Study: We All Tell Lies Over the Phone
Feb. 25, 2004 — -- You're supposed to go to a business meeting tonight, but you've got a hot date you would rather keep, so how are you most likely to lie to your boss about why you won't be at the meeting?
In a face to face conversation? Or on the telephone? Or by e-mail where the boss can't see you, or hear the inflections in your voice, or even be certain it's really you who's spouting that fib?
The weapon of choice, it turns out, is the telephone. People lie more often over the telephone than in any other form of communication, according to new research out of Cornell University. And if you fire off an e-mail to the boss, you're probably going to tell her you never wanted to go to that boring meeting anyway, because you're far more likely to tell the truth in an e-mail than in a face to face meeting, or over the phone, or through instant messaging.
Psychologist Jeff Hancock, an assistant professor of communications at Cornell, has been studying how and why we lie for some time now, and his research supports a growing body of evidence showing that we humans lie all the time. But that's not necessarily cause for alarm.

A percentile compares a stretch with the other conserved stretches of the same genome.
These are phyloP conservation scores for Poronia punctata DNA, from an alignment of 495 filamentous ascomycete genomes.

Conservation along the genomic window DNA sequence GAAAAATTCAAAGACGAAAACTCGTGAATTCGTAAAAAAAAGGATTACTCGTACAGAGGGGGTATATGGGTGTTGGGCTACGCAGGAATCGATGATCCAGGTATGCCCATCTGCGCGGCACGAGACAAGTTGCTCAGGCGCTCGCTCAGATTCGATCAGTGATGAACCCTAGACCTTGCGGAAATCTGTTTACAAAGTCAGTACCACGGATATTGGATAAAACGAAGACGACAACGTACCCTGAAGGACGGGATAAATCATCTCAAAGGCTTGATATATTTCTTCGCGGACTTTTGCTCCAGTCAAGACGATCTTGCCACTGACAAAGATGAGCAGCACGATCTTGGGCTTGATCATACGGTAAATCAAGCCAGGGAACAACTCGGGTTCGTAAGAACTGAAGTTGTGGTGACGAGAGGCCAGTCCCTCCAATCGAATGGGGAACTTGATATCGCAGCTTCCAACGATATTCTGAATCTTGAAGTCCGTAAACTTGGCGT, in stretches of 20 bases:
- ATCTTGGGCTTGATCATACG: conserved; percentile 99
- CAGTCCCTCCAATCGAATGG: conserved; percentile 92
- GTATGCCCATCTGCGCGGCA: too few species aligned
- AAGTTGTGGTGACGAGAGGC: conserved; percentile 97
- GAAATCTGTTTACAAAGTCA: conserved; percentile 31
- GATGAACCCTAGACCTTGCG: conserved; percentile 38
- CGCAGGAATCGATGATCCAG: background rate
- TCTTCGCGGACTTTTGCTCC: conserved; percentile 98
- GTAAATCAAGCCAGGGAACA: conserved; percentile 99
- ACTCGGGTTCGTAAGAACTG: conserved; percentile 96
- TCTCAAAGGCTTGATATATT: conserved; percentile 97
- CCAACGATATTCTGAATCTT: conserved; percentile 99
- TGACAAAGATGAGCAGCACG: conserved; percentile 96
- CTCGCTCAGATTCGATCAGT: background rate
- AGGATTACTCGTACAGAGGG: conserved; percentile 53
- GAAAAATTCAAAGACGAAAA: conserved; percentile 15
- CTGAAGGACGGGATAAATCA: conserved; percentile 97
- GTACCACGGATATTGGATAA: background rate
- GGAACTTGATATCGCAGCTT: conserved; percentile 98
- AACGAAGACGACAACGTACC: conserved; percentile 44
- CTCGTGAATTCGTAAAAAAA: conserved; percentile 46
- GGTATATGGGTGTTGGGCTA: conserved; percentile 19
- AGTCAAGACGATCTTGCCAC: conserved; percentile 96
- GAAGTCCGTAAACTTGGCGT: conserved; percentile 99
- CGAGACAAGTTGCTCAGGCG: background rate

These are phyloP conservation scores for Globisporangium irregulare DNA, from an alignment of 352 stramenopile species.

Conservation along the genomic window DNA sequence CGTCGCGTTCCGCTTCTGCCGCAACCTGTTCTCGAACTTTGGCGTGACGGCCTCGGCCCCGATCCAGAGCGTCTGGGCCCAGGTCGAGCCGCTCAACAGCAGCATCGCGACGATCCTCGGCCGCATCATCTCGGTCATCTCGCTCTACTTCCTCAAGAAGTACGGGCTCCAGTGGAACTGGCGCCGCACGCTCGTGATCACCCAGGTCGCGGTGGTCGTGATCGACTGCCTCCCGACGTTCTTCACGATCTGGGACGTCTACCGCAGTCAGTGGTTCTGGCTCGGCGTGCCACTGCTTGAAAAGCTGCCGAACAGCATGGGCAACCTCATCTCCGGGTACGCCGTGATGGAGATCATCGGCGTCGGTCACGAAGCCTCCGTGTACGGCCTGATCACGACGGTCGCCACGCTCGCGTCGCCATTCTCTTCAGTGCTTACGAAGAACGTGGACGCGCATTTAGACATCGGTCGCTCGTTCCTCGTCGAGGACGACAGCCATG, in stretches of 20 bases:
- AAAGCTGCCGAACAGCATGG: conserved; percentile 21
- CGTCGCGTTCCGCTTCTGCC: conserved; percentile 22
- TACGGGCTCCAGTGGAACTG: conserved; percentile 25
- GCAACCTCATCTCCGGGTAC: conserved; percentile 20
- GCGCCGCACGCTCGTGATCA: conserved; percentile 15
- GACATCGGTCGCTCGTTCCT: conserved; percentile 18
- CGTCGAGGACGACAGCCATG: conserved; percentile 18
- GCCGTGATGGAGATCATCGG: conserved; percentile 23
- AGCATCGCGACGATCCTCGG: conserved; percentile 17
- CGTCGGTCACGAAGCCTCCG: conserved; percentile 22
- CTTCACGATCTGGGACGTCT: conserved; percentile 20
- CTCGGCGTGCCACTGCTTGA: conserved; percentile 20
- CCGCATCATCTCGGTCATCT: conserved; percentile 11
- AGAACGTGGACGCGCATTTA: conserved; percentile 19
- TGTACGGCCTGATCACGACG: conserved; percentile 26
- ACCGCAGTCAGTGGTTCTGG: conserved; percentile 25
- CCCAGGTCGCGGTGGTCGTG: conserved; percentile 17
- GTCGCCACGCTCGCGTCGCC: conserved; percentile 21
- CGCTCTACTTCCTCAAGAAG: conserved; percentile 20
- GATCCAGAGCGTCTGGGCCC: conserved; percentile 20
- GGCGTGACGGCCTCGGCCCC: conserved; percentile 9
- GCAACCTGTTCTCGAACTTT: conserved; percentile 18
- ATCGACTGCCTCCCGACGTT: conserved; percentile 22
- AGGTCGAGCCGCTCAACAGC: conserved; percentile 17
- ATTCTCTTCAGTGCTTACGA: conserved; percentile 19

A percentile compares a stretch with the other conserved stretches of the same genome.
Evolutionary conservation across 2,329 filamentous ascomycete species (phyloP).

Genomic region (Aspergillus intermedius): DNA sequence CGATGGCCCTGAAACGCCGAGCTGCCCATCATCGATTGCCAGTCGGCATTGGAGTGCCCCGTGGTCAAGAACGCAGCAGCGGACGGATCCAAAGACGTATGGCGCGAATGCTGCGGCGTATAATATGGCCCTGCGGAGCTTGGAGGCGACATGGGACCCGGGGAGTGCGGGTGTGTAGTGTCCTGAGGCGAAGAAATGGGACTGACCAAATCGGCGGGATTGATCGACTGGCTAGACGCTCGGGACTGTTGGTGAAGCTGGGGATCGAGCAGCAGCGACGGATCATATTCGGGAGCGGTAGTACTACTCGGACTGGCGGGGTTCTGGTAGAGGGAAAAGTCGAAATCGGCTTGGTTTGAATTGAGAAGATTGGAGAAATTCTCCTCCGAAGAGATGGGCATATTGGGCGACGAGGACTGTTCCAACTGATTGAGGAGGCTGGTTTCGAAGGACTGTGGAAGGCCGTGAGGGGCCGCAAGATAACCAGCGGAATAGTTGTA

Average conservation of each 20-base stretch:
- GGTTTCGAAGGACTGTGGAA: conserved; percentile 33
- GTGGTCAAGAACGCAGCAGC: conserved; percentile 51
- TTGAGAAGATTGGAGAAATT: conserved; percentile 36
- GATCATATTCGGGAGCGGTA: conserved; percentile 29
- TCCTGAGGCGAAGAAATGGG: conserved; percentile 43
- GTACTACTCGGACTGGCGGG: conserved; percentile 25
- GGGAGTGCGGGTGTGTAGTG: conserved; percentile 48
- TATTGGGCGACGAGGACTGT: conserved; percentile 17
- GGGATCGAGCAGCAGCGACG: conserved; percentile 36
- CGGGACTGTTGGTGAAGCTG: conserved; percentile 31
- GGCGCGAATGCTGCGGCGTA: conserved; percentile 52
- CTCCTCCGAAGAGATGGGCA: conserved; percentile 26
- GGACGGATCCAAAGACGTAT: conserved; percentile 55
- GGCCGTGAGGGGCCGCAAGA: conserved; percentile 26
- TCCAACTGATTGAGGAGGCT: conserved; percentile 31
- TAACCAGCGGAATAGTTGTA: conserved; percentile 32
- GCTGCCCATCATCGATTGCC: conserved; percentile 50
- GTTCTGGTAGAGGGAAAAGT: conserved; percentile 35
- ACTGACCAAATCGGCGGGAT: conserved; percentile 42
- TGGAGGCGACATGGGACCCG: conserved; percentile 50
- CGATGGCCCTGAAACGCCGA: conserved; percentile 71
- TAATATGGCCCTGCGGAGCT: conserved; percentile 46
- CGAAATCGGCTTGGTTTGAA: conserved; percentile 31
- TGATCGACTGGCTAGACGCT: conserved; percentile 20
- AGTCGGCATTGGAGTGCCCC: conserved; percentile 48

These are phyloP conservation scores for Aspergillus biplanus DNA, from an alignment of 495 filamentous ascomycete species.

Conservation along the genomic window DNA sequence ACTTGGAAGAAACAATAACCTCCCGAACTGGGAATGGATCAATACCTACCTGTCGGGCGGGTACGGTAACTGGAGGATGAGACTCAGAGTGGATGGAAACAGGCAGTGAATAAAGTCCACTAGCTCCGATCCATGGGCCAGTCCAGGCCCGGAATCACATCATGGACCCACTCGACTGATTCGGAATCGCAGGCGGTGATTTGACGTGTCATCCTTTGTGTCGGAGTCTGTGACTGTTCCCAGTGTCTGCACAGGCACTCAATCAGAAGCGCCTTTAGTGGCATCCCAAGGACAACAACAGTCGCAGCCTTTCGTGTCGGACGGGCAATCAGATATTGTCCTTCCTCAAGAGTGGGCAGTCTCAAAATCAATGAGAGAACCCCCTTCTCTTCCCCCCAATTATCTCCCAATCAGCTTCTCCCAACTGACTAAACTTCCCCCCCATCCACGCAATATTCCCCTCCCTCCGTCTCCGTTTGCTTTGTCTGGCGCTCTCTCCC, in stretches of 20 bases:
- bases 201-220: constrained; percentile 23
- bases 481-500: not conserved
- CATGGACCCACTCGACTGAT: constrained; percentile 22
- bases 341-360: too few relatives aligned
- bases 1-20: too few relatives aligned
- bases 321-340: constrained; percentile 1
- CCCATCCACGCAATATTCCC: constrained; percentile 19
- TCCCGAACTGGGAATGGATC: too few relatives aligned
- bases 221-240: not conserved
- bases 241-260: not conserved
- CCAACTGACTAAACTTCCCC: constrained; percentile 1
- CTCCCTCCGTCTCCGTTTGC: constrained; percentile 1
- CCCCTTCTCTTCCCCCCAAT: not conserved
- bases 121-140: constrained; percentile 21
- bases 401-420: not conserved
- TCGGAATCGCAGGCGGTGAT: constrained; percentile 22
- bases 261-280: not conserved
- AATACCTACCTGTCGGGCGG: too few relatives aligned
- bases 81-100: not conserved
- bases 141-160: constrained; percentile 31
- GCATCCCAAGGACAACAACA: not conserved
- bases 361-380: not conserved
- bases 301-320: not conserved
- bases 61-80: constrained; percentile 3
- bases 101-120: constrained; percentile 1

"Lies aren't all bad," Hancock says. "A lot of the time they are benign, and a lot of the time they are beneficial," to someone else if not ourselves.
Most often, we lie because it just makes our lives easier, according to Brandeis University's Leonard Saxe, who notes that society has conditioned us to shade the truth.
If you're late for work, and you tell the boss you overslept, you're probably going to get into more trouble that if you tell a lie, blaming your tardiness on heavy traffic.
So we do it all the time. Various studies show at least a fourth of our daily interactions with others involve lying, usually about something rather minor. Most often, we lie to avoid conflict, or to spare someone else's feelings.